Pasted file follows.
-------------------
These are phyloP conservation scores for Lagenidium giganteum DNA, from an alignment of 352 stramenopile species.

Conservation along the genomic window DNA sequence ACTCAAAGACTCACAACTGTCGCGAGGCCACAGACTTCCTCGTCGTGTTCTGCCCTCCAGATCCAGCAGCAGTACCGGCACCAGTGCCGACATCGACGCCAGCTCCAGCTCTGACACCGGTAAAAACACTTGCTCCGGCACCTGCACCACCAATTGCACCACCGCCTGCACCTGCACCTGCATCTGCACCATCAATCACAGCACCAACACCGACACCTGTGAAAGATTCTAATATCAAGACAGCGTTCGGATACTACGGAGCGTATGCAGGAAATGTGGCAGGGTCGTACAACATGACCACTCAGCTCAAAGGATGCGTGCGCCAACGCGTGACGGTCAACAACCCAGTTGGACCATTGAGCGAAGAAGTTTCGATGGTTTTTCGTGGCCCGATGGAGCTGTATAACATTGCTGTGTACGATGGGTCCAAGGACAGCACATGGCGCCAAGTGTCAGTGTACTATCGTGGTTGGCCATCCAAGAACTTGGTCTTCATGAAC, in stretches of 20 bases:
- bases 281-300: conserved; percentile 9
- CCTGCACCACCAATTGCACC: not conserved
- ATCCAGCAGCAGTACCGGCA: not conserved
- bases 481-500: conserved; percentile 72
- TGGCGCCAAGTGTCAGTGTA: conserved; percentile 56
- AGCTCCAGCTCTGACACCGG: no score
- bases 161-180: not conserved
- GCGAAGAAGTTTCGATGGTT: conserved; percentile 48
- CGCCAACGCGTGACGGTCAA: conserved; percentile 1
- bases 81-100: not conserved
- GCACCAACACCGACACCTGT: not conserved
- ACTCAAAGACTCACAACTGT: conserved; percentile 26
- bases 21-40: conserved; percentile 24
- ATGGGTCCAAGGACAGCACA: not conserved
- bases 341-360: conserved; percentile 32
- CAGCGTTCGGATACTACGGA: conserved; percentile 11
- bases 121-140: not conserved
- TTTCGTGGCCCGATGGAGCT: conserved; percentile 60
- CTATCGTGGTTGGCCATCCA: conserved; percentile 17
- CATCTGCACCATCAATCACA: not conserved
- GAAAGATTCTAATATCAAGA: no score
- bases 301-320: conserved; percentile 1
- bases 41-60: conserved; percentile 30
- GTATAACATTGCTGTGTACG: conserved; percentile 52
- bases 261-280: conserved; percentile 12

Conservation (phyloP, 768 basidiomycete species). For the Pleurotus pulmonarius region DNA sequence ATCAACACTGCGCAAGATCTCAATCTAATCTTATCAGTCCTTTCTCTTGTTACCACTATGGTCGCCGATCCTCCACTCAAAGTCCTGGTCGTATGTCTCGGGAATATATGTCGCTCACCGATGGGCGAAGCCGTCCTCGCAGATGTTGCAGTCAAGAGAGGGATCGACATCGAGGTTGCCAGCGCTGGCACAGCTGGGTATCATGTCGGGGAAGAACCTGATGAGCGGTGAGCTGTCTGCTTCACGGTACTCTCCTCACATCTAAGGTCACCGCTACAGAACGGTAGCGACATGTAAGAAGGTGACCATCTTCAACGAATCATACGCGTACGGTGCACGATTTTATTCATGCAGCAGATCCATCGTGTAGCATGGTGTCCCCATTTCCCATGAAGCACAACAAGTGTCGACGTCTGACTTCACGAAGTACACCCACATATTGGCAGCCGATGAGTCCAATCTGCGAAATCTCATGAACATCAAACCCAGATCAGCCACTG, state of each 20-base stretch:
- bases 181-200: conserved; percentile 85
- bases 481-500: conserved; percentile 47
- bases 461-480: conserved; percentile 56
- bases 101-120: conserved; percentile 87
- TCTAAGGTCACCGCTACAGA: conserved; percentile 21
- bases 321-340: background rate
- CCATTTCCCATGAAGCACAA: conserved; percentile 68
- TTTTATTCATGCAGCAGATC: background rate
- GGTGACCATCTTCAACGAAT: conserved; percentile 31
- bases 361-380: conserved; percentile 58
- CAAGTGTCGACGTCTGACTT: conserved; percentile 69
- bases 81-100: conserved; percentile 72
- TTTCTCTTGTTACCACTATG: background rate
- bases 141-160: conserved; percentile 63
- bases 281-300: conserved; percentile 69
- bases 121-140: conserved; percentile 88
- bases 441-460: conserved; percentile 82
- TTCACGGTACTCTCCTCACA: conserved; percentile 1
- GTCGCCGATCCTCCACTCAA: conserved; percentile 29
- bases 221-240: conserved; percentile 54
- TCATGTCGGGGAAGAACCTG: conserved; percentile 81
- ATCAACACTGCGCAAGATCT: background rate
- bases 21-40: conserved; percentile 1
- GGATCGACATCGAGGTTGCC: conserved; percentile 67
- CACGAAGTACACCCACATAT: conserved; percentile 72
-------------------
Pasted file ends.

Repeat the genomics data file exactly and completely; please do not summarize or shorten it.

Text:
These are phyloP conservation scores for Lagenidium giganteum DNA, from an alignment of 352 stramenopile species.

Conservation along the genomic window DNA sequence ACTCAAAGACTCACAACTGTCGCGAGGCCACAGACTTCCTCGTCGTGTTCTGCCCTCCAGATCCAGCAGCAGTACCGGCACCAGTGCCGACATCGACGCCAGCTCCAGCTCTGACACCGGTAAAAACACTTGCTCCGGCACCTGCACCACCAATTGCACCACCGCCTGCACCTGCACCTGCATCTGCACCATCAATCACAGCACCAACACCGACACCTGTGAAAGATTCTAATATCAAGACAGCGTTCGGATACTACGGAGCGTATGCAGGAAATGTGGCAGGGTCGTACAACATGACCACTCAGCTCAAAGGATGCGTGCGCCAACGCGTGACGGTCAACAACCCAGTTGGACCATTGAGCGAAGAAGTTTCGATGGTTTTTCGTGGCCCGATGGAGCTGTATAACATTGCTGTGTACGATGGGTCCAAGGACAGCACATGGCGCCAAGTGTCAGTGTACTATCGTGGTTGGCCATCCAAGAACTTGGTCTTCATGAAC, in stretches of 20 bases:
- bases 281-300: conserved; percentile 9
- CCTGCACCACCAATTGCACC: not conserved
- ATCCAGCAGCAGTACCGGCA: not conserved
- bases 481-500: conserved; percentile 72
- TGGCGCCAAGTGTCAGTGTA: conserved; percentile 56
- AGCTCCAGCTCTGACACCGG: no score
- bases 161-180: not conserved
- GCGAAGAAGTTTCGATGGTT: conserved; percentile 48
- CGCCAACGCGTGACGGTCAA: conserved; percentile 1
- bases 81-100: not conserved
- GCACCAACACCGACACCTGT: not conserved
- ACTCAAAGACTCACAACTGT: conserved; percentile 26
- bases 21-40: conserved; percentile 24
- ATGGGTCCAAGGACAGCACA: not conserved
- bases 341-360: conserved; percentile 32
- CAGCGTTCGGATACTACGGA: conserved; percentile 11
- bases 121-140: not conserved
- TTTCGTGGCCCGATGGAGCT: conserved; percentile 60
- CTATCGTGGTTGGCCATCCA: conserved; percentile 17
- CATCTGCACCATCAATCACA: not conserved
- GAAAGATTCTAATATCAAGA: no score
- bases 301-320: conserved; percentile 1
- bases 41-60: conserved; percentile 30
- GTATAACATTGCTGTGTACG: conserved; percentile 52
- bases 261-280: conserved; percentile 12

Conservation (phyloP, 768 basidiomycete species). For the Pleurotus pulmonarius region DNA sequence ATCAACACTGCGCAAGATCTCAATCTAATCTTATCAGTCCTTTCTCTTGTTACCACTATGGTCGCCGATCCTCCACTCAAAGTCCTGGTCGTATGTCTCGGGAATATATGTCGCTCACCGATGGGCGAAGCCGTCCTCGCAGATGTTGCAGTCAAGAGAGGGATCGACATCGAGGTTGCCAGCGCTGGCACAGCTGGGTATCATGTCGGGGAAGAACCTGATGAGCGGTGAGCTGTCTGCTTCACGGTACTCTCCTCACATCTAAGGTCACCGCTACAGAACGGTAGCGACATGTAAGAAGGTGACCATCTTCAACGAATCATACGCGTACGGTGCACGATTTTATTCATGCAGCAGATCCATCGTGTAGCATGGTGTCCCCATTTCCCATGAAGCACAACAAGTGTCGACGTCTGACTTCACGAAGTACACCCACATATTGGCAGCCGATGAGTCCAATCTGCGAAATCTCATGAACATCAAACCCAGATCAGCCACTG, state of each 20-base stretch:
- bases 181-200: conserved; percentile 85
- bases 481-500: conserved; percentile 47
- bases 461-480: conserved; percentile 56
- bases 101-120: conserved; percentile 87
- TCTAAGGTCACCGCTACAGA: conserved; percentile 21
- bases 321-340: background rate
- CCATTTCCCATGAAGCACAA: conserved; percentile 68
- TTTTATTCATGCAGCAGATC: background rate
- GGTGACCATCTTCAACGAAT: conserved; percentile 31
- bases 361-380: conserved; percentile 58
- CAAGTGTCGACGTCTGACTT: conserved; percentile 69
- bases 81-100: conserved; percentile 72
- TTTCTCTTGTTACCACTATG: background rate
- bases 141-160: conserved; percentile 63
- bases 281-300: conserved; percentile 69
- bases 121-140: conserved; percentile 88
- bases 441-460: conserved; percentile 82
- TTCACGGTACTCTCCTCACA: conserved; percentile 1
- GTCGCCGATCCTCCACTCAA: conserved; percentile 29
- bases 221-240: conserved; percentile 54
- TCATGTCGGGGAAGAACCTG: conserved; percentile 81
- ATCAACACTGCGCAAGATCT: background rate
- bases 21-40: conserved; percentile 1
- GGATCGACATCGAGGTTGCC: conserved; percentile 67
- CACGAAGTACACCCACATAT: conserved; percentile 72